The American Minister, Mr. Lowell, then said: ‘Mr. Sub-Dean, my Lord, Ladies and Gentlemen, I think I may take upon myself the responsibility, in the name of the daughters of my beloved friend, to express their gratitude to Lord Granville for having found time, amid the continuous and arduous calls of his duty, to be [252] present here this morning. Having occasion to speak in this place some two years ago, I remember that I then expressed the hope that some day or other the Abbey of Westminster would become the Valhalla of the whole Englishspeak-ing race. I little expected then that a beginning would be made so soon,—a beginning at once painful and gratifying in the highest degree to myself,—with the bust of my friend. Though there be no Academy in England which corresponds to that of France, yet admission to Westminster Abbey forms a sort of posthumous test of literary eminence perhaps as effectual. Every one of us has his own private Valhalla, and it is not apt to be populous. But the conditions of admission to the Abbey are very different. We ought no longer to ask why is so-and-so here, and we ought always to be able to answer the question why such a one is not here. I think that on this occasion I should express the united feeling of the whole English-speaking race in confirming the choice which has been made,—the choice of one whose name is dear to them all, who has inspired their lives and consoled their hearts, and who has been admitted to the fireside of all of them as a familiar friend. Nearly forty years ago I had occasion, in speaking of Mr. Longfellow, to suggest an analogy between him and the English poet Gray; and I [253] have never since seen any reason to modify or change that opinion. There are certain very marked analogies between them, I think. In the first place, there is the same love of a certain subdued splendor, not inconsistent with transparency of diction; there is the same power of absorbing and assimilating the beauties of other literature without loss of originality; and, above all, there is that genius, that sympathy with universal sentiments and the power of expressing them so that they come home to everybody, both high and low, which characterize both poets. There is something also in that simplicity,—simplicity in itself being a distinction. But in style, simplicity and distinction must be combined in order to their proper effect; and the only warrant perhaps of permanence in literature is this distinction in style. It is something quite indefinable; it is something like the distinction of good-breeding, characterized perhaps more by the absence of certain negative qualities than by the presence of certain positive ones. But it seems to me that distinction of style is eminently found in the poet whom we are met here in some sense to celebrate to-day. This is not the place, of course, for criticism; still less is it the place for eulogy, for eulogy is but too often disguised apology. But I have been struck particularly—if I may bring [254] forward one instance—with some of my late friend's sonnets, which seem to me to be some of the most beautiful and perfect we have in the language. His mind always moved straight towards its object, and was always permeated with the emotion that gave it frankness and sincerity, and at the same time the most ample expression. It seems that I should add a few words—in fact, I cannot refrain from adding a few words—with regard to the personal character of a man whom I knew for more than forty years, and whose friend I was honored to call myself for thirty years. Never was a private character more answerable to public performance than that of Longfellow. Never have I known a more beautiful character. I was familiar with it daily,—with the constant charity of his hand and of his mind. His nature was consecrated ground, into which no unclean spirit could ever enter. I feel entirely how inadequate anything that I can say is to the measure and proportion of an occasion like this. But I think I am authorized to accept, in the name of the people of America, this tribute to not the least distinguished of her sons, to a man who in every way, both in public and private, did honor to the country that gave him birth. I cannot add anything more to what was so well said in a few words by Lord Granville, for I do not [255] think that these occasions are precisely the times for set discourses, but rather for a few words of feeling, of gratitude, and of appreciation.’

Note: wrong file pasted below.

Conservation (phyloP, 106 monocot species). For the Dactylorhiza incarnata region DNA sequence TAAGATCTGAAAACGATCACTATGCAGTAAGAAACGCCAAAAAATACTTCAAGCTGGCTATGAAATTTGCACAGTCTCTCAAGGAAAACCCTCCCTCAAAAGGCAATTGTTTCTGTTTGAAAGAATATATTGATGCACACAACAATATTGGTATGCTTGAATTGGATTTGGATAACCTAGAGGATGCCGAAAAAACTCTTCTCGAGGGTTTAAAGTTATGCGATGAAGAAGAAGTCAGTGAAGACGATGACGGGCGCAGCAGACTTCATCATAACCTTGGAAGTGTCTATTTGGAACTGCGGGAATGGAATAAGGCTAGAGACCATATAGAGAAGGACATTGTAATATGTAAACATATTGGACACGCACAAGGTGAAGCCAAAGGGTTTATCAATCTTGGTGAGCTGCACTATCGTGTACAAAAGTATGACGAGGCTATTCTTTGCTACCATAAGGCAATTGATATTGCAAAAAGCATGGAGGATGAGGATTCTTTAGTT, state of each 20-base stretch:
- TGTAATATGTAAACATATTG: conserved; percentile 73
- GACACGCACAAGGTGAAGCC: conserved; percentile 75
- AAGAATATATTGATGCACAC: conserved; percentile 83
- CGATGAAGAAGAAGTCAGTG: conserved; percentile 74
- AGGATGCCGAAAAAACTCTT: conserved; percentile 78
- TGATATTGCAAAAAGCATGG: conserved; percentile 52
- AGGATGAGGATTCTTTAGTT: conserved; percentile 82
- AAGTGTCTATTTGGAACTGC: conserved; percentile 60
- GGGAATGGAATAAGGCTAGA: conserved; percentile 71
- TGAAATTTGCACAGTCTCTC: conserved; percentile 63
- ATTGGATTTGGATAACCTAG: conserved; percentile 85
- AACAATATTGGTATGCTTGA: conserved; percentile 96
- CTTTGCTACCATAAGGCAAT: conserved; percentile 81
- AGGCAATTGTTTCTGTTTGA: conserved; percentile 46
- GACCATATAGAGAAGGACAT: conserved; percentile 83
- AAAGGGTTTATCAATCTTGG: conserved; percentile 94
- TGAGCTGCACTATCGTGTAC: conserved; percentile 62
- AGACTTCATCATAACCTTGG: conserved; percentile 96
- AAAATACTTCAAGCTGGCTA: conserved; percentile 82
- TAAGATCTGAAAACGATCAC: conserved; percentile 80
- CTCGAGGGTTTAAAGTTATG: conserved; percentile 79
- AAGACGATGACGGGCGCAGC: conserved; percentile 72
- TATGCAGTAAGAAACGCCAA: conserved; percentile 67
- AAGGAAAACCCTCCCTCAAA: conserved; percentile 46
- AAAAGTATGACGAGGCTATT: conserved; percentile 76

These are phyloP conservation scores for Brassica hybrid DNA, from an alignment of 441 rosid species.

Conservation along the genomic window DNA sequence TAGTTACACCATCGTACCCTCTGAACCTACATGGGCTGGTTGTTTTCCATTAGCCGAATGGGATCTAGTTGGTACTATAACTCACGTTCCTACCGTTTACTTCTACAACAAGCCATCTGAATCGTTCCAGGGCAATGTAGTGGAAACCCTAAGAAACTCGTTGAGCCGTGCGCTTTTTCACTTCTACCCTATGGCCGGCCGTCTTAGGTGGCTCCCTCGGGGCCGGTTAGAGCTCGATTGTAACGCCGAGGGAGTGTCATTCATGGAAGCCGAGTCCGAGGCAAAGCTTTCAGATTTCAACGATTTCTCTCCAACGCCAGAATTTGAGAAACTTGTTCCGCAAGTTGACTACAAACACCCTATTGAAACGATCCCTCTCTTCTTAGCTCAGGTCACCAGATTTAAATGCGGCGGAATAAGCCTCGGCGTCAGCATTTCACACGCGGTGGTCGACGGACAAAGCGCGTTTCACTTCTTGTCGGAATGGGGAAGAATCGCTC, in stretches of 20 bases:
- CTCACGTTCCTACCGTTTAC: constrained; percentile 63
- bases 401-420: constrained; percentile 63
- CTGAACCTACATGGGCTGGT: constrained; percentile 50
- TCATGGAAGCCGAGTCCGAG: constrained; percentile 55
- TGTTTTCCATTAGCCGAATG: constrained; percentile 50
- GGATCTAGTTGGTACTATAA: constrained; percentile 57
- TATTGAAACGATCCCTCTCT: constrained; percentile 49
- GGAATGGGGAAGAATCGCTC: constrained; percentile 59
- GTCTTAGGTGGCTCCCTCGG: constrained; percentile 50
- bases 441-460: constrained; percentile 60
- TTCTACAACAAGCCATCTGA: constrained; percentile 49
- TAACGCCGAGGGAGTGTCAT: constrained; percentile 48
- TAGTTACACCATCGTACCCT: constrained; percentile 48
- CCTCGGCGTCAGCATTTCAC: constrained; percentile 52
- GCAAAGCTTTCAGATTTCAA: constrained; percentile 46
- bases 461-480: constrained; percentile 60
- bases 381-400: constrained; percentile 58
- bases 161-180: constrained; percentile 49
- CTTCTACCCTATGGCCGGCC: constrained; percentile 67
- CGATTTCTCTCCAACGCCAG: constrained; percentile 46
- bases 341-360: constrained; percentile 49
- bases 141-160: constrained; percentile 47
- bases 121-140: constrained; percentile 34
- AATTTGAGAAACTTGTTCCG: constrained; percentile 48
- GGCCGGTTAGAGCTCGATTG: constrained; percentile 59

The Sub-Dean, in accepting the bust, remarked that it was impossible not to feel, in doing so, that they were accepting a very great honor to the country. He could conceive that if the great poet were allowed to look down on the transactions of that day, he would not think it unsatisfactory that his memorial had been placed in that great Abbey among those of his brothers in poetry.